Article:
If you’re thinking about filing for bankruptcy in California, you should know what kinds of debts you can get rid of. The debts that you can discharge in a Chapter 7 bankruptcy may differ from those that can be discharged in a Chapter 13 bankruptcy. When filing for bankruptcy, it’s critical to grasp the distinction between secured and unsecured debt.
If you or a family member needs help filing for bankruptcy, contact an experienced bankruptcy attorney right now. You can contact Law Offices of Terrence Fantauzzi at (909) 552-1238 now for help.
Different types of debt are discharged in different types of bankruptcy
The goal of filing for bankruptcy is to reduce or eliminate debt that you can no longer afford to pay. The type of debts you can discharge and how quickly they can be released depends depend on the bankruptcy chapter you declare.
In a Chapter 7 bankruptcy, for example, a debt discharge may occur after a few months. A Chapter 13 debt discharge, on the other hand, may take years. That is why it is critical to comprehend which types of secured and unsecured obligations are dismissed in various types of bankruptcy.
Debt discharge under Chapter 7
Secured debt is debt that is secured by a piece of property that can be taken back if the borrower defaults. If you don’t pay your mortgage, for example, the lender will start foreclosure proceedings. If the Internal Revenue Service (IRS) places a tax lien on your house for failing to pay taxes, you may be forced to sign into a secured debt agreement.
One of the most essential features of Chapter 7 bankruptcy is the ability to discharge secured debt. Despite the discharge, the lender may be entitled to reclaim the property.
When filing for Chapter 7 bankruptcy, you must devise a strategy for dealing with your secured obligations. The majority of filers choose to give the property back to the creditor. Some debtors, though, may wish to preserve the property. In such circumstances, the debtor must agree to repay the amount after bankruptcy and negotiate the repayment terms. If you want to keep paying monthly payments on the property, for example, you must confirm this with the creditor.
Unsecured debt discharge
Unsecured debt, on the other hand, is debt that does not require collateral. Unsecured debt includes things like credit card debt and medical bills. A creditor cannot bring a claim on any of your assets since unsecured debt is not backed by security.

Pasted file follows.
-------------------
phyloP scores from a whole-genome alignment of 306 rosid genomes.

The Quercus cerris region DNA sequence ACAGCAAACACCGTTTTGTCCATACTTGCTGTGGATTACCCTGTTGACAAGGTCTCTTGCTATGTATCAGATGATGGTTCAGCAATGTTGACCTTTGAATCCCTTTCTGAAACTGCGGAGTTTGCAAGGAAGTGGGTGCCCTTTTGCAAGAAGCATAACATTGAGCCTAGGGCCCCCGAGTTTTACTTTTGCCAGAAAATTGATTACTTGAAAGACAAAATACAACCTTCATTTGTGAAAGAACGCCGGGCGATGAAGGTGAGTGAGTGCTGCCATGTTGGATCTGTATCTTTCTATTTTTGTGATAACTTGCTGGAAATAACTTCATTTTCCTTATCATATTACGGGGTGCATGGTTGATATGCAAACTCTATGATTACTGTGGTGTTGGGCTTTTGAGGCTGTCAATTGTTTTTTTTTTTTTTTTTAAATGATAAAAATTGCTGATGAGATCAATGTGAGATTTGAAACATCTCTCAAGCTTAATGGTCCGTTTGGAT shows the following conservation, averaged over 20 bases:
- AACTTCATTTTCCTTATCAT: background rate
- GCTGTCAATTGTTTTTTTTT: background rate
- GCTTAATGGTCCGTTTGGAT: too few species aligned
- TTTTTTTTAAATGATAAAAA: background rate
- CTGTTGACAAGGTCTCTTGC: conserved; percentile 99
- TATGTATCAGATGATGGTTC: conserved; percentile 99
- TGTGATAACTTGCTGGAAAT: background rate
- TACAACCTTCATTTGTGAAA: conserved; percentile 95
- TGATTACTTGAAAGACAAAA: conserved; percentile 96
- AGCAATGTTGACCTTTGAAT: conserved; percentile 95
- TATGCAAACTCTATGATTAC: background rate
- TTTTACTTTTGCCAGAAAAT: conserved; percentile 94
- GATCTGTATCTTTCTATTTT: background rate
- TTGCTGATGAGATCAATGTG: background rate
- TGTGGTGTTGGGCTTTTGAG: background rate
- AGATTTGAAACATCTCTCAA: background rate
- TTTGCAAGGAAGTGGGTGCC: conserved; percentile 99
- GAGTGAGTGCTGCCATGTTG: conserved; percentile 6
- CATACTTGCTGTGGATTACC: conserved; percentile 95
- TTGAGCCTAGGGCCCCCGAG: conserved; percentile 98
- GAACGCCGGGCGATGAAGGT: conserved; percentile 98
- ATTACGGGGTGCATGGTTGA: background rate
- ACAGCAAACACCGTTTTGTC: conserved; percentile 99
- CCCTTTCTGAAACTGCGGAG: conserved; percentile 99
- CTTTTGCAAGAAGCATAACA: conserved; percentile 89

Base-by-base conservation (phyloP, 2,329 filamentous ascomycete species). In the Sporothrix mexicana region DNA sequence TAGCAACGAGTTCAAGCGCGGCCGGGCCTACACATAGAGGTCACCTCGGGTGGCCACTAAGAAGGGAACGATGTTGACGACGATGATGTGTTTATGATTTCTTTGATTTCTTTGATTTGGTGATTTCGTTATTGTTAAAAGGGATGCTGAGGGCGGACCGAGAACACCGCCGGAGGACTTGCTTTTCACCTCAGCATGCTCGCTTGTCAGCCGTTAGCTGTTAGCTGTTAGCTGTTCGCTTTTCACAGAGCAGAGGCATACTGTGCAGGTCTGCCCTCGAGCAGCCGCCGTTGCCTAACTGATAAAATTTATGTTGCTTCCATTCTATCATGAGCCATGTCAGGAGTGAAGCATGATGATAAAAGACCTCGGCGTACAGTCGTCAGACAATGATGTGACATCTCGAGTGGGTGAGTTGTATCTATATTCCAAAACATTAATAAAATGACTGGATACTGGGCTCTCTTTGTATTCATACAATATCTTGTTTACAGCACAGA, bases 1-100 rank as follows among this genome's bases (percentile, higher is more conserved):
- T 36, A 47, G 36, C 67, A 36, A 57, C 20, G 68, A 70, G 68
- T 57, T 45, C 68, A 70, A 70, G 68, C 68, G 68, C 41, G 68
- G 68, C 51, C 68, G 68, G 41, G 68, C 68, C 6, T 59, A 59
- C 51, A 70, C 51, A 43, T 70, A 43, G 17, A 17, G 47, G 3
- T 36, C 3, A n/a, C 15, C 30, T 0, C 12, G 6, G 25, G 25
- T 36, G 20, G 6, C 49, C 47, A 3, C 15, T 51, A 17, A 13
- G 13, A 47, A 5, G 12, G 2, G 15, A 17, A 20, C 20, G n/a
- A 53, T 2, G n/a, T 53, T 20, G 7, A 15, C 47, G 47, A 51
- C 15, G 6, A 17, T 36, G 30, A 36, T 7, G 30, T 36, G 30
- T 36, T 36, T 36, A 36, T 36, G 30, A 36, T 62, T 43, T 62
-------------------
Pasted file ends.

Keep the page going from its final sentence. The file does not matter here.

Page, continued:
Unsecured creditors are usually paid only if you have property that is not exempt from the bankruptcy process. This means the property will be confiscated and sold to satisfy unsecured creditors’ debts. A list of nonexempt assets that can be sold includes jewelry, investments, antique real estate, instruments that are unrelated to your business, vehicles with newer models, fashionable clothing, and others.
It’s vital to remember that if you don’t have any assets to sell, an unsecured creditor might still sue you. They can collect on the unpaid bill if they win their lawsuit.
Discharge under Chapter 13 bankruptcy
A debtor can use Chapter 13 bankruptcy to reorganize their debt and arrange a repayment plan that will be carried out over a set number of years. Secured debt in a Chapter 13 bankruptcy is attached to collateral that can be repossessed in the case of a default, similar to Chapter 7 bankruptcy. You have the option of including this debt in your repayment plan or allowing the creditor to collect it.
Unsecured debt is handled differently in Chapter 13 bankruptcy than it is in Chapter 7. Unsecured debts, for example, may qualify as priority debts that must be included in your reorganization plan and paid in full. Priority debts include child and spousal maintenance.
Depending on the circumstances, Chapter 13 bankruptcy may result in unsecured creditors obtaining all or part of the money they are owed. Our business can assist you in determining your unsecured debt burden.
If you need help, contact Law Offices of Terrence Fantauzzi at (909) 552-1238 now for a consultation.